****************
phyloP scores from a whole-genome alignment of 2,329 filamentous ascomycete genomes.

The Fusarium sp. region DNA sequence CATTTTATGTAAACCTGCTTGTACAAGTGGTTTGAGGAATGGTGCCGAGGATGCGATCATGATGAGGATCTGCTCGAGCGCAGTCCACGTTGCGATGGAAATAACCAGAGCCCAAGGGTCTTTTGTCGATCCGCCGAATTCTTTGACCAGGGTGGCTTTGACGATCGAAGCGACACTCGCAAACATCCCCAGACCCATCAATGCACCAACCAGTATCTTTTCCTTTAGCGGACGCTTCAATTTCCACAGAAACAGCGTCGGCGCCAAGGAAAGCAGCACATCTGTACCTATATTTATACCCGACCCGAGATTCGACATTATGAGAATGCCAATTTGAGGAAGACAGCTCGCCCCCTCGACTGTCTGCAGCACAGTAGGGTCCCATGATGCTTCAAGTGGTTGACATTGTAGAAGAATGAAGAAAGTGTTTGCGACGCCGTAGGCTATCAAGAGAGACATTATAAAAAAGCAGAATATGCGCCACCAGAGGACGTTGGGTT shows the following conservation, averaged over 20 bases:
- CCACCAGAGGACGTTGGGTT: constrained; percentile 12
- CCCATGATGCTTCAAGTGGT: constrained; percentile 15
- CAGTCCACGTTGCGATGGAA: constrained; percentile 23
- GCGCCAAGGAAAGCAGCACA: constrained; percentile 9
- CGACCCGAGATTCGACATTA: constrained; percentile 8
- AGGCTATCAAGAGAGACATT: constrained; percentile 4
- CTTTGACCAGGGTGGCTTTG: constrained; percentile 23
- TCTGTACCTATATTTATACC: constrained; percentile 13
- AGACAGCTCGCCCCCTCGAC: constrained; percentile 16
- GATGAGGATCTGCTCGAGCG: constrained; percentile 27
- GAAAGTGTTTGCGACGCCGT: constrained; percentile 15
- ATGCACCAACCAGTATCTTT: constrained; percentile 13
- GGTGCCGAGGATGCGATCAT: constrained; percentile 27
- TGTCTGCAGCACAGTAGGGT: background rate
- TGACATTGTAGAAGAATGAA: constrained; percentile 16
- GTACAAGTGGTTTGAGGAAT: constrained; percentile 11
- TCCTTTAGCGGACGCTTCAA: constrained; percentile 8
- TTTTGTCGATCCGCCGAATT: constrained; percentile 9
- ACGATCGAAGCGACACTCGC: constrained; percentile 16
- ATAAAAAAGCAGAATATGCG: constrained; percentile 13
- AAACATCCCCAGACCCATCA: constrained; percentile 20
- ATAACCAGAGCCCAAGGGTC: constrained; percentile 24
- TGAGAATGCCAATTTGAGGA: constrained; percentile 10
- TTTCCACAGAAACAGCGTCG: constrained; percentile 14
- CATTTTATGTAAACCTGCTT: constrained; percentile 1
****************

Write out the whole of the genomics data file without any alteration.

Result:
phyloP scores from a whole-genome alignment of 2,329 filamentous ascomycete genomes.

The Fusarium sp. region DNA sequence CATTTTATGTAAACCTGCTTGTACAAGTGGTTTGAGGAATGGTGCCGAGGATGCGATCATGATGAGGATCTGCTCGAGCGCAGTCCACGTTGCGATGGAAATAACCAGAGCCCAAGGGTCTTTTGTCGATCCGCCGAATTCTTTGACCAGGGTGGCTTTGACGATCGAAGCGACACTCGCAAACATCCCCAGACCCATCAATGCACCAACCAGTATCTTTTCCTTTAGCGGACGCTTCAATTTCCACAGAAACAGCGTCGGCGCCAAGGAAAGCAGCACATCTGTACCTATATTTATACCCGACCCGAGATTCGACATTATGAGAATGCCAATTTGAGGAAGACAGCTCGCCCCCTCGACTGTCTGCAGCACAGTAGGGTCCCATGATGCTTCAAGTGGTTGACATTGTAGAAGAATGAAGAAAGTGTTTGCGACGCCGTAGGCTATCAAGAGAGACATTATAAAAAAGCAGAATATGCGCCACCAGAGGACGTTGGGTT shows the following conservation, averaged over 20 bases:
- CCACCAGAGGACGTTGGGTT: constrained; percentile 12
- CCCATGATGCTTCAAGTGGT: constrained; percentile 15
- CAGTCCACGTTGCGATGGAA: constrained; percentile 23
- GCGCCAAGGAAAGCAGCACA: constrained; percentile 9
- CGACCCGAGATTCGACATTA: constrained; percentile 8
- AGGCTATCAAGAGAGACATT: constrained; percentile 4
- CTTTGACCAGGGTGGCTTTG: constrained; percentile 23
- TCTGTACCTATATTTATACC: constrained; percentile 13
- AGACAGCTCGCCCCCTCGAC: constrained; percentile 16
- GATGAGGATCTGCTCGAGCG: constrained; percentile 27
- GAAAGTGTTTGCGACGCCGT: constrained; percentile 15
- ATGCACCAACCAGTATCTTT: constrained; percentile 13
- GGTGCCGAGGATGCGATCAT: constrained; percentile 27
- TGTCTGCAGCACAGTAGGGT: background rate
- TGACATTGTAGAAGAATGAA: constrained; percentile 16
- GTACAAGTGGTTTGAGGAAT: constrained; percentile 11
- TCCTTTAGCGGACGCTTCAA: constrained; percentile 8
- TTTTGTCGATCCGCCGAATT: constrained; percentile 9
- ACGATCGAAGCGACACTCGC: constrained; percentile 16
- ATAAAAAAGCAGAATATGCG: constrained; percentile 13
- AAACATCCCCAGACCCATCA: constrained; percentile 20
- ATAACCAGAGCCCAAGGGTC: constrained; percentile 24
- TGAGAATGCCAATTTGAGGA: constrained; percentile 10
- TTTCCACAGAAACAGCGTCG: constrained; percentile 14
- CATTTTATGTAAACCTGCTT: constrained; percentile 1